The diversity of SDM gave me
(entered spring, 2009)
Graduated from the Department of System Design Engineering at Keio University Faculty of Science and Technology in March 2009
Design of social systems that cause people to engage in eco-behaviors without thinking about it
My research theme is “the design of social systems that cause people to engage in eco-behaviors without thinking about it.” My original impetus for taking up this theme came from issues that I identified while writing my graduation thesis as an undergraduate. In the Faculty of Science and Technology, I established several scenarios concerning CO2 emissions from homes and estimated total output through 2050. One of these scenarios posited extremely energy-conservative behavior on the part of consumers. What my estimates indicated was that a combination of energy-conservation technology and energy-conservative behavior could achieve the targets that the government has set. However, I was not satisfied with those findings. There may be a scenario in which goals are achieved, but it is meaningless if people do not act accordingly. I told my undergraduate advisor that I wanted to study ways to create eco-behaviors among people. I was informed that I could not do that topic because of the difficulties in finding test subjects.
SDM didn't say that. I met Professor Takano in my initial contacts and Professor Maeno when choosing a laboratory. They suggested "designing social systems that would cause people to engage in eco-behaviors without thinking about it." That is where my research at SDM began. This caused me to study the psychology of people's wants and desires, something that would have been inconceivable while I was in the Faculty of Science and Technology. My research at SDM did not stop with psychology, however. I also had to think about the design of social systems. I was only able to arrive at my final answer about how to design social systems in ways that human desires automatically lead to eco-behavior because I had studied the concepts of systems engineering in the core classwork.
Ability to view things from multiple perspectives
This may sound vague, but at SDM we learn how to view various problems from multiple perspectives. We often talk about "seeing the trees, but also the forest," and this would be the "forest" part of that phrase. I spent four years in the Faculty of Science and Technology and my undergraduate experiments and classes gave me at least some ability to "see trees," as is the case for every student. "Seeing the forest," however, was a skill that I learned almost entirely at SDM. I think it was possible because of the many discussions that I had with teachers and students who come from so many different backgrounds and areas of interest.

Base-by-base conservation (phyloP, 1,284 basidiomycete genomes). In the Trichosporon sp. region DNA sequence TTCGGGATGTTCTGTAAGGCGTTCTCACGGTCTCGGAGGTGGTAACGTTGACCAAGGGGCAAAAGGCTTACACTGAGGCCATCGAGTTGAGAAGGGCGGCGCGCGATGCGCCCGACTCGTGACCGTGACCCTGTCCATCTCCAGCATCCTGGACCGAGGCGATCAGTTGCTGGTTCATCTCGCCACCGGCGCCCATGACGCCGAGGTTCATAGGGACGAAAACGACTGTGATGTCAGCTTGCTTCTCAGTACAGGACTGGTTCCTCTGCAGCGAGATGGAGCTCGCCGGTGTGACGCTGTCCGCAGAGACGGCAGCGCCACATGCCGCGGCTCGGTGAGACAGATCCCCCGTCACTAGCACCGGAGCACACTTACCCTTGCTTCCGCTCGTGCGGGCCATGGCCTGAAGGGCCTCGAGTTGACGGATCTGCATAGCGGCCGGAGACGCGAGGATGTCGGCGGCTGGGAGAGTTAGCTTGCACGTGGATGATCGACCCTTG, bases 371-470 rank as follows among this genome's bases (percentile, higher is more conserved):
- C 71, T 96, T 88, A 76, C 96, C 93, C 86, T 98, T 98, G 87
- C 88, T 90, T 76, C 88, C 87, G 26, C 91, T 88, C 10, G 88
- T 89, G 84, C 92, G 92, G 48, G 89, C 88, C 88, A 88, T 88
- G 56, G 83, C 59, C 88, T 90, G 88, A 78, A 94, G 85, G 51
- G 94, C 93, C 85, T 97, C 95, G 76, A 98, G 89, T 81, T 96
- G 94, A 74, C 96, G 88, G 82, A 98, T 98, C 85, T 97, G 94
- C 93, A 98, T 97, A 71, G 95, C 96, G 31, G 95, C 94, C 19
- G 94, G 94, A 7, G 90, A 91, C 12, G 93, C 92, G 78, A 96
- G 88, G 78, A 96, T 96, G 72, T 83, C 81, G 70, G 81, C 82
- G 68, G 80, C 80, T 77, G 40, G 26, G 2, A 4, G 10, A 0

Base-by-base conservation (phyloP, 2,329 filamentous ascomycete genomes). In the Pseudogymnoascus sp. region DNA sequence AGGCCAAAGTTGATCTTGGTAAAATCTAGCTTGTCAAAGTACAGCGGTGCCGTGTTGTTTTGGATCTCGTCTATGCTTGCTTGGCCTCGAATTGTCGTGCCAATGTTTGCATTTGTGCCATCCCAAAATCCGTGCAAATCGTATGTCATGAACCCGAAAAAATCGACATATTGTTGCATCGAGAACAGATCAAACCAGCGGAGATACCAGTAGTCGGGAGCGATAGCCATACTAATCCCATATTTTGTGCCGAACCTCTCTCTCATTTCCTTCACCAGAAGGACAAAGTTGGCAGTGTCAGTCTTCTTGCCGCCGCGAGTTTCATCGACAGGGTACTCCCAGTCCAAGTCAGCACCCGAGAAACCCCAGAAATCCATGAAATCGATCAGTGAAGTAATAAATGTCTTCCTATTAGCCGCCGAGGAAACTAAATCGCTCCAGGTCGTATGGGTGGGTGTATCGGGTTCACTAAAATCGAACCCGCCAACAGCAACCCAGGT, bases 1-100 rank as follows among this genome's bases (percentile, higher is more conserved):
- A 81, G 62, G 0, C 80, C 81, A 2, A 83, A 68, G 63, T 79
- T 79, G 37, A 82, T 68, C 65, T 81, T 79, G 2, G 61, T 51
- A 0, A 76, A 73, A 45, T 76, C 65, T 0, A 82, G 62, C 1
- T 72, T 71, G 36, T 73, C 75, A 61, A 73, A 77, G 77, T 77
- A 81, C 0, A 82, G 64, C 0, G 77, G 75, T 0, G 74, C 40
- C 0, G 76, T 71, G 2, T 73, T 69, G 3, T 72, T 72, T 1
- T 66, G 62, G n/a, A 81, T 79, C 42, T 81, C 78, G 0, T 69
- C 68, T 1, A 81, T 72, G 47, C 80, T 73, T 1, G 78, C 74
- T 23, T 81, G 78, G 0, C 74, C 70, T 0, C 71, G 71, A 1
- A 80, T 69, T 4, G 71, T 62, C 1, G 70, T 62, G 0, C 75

I will be entering the workforce for the first time in April. Japan has many social problems that must be addressed, and in my work I want to better society by bringing broad perspectives to challenges and always asking what it is that stakeholders desire and how we can create a "win" for everyone.
Projects that impressed me
Farm tours in the Agricultural Laboratory
I was chosen to lead the retreat, and I used techniques I learned in project management classes to involve my classmates and junior students in the preparations. In the course of the tour, we were able to see for ourselves the problems that confront Japanese farms in Hokkaido, Japan's breadbasket. Viewing social problems firsthand, rather than just talking about them in the classroom, made a deep impression on me.
The Strategic Social Education System Laboratory
The goal of the Strategic Social Education System Laboratory is to create human resources development systems that train people quickly and consistently. In 2010, a returning student in the laboratory took the lead in teaching us about human systems design techniques. One of the things that he emphasized was how to control the temptation to go for quick, ad hoc solutions in research, something to which new graduates like myself are often prone. These research activities eventually resulted in a presentation and award at the Kanto preliminary review in the "Shakaijin Kisoryoku (basic business skills) Grand Prix" sponsored by the Ministry of Economy, Trade and Industry (November 2011).
The diversity of SDM gave me new "impetus"
Discussions with returning students and faculty members, who have such disparate backgrounds and areas of interest, have been an impetus for me in my studies and research. Ever since elementary school, I have wanted to be involved in the solution of environmental problems, but I have gone beyond that now. I want to tackle the many social issues that confront Japan, not just environmental conservation, but also the pursuit of happiness for all. This has been a revolutionary change in my thinking. The diversity of SDM has taught me the importance of not just focusing on a single issue, but instead viewing multiple, possibly disconnected problems from multiple perspectives.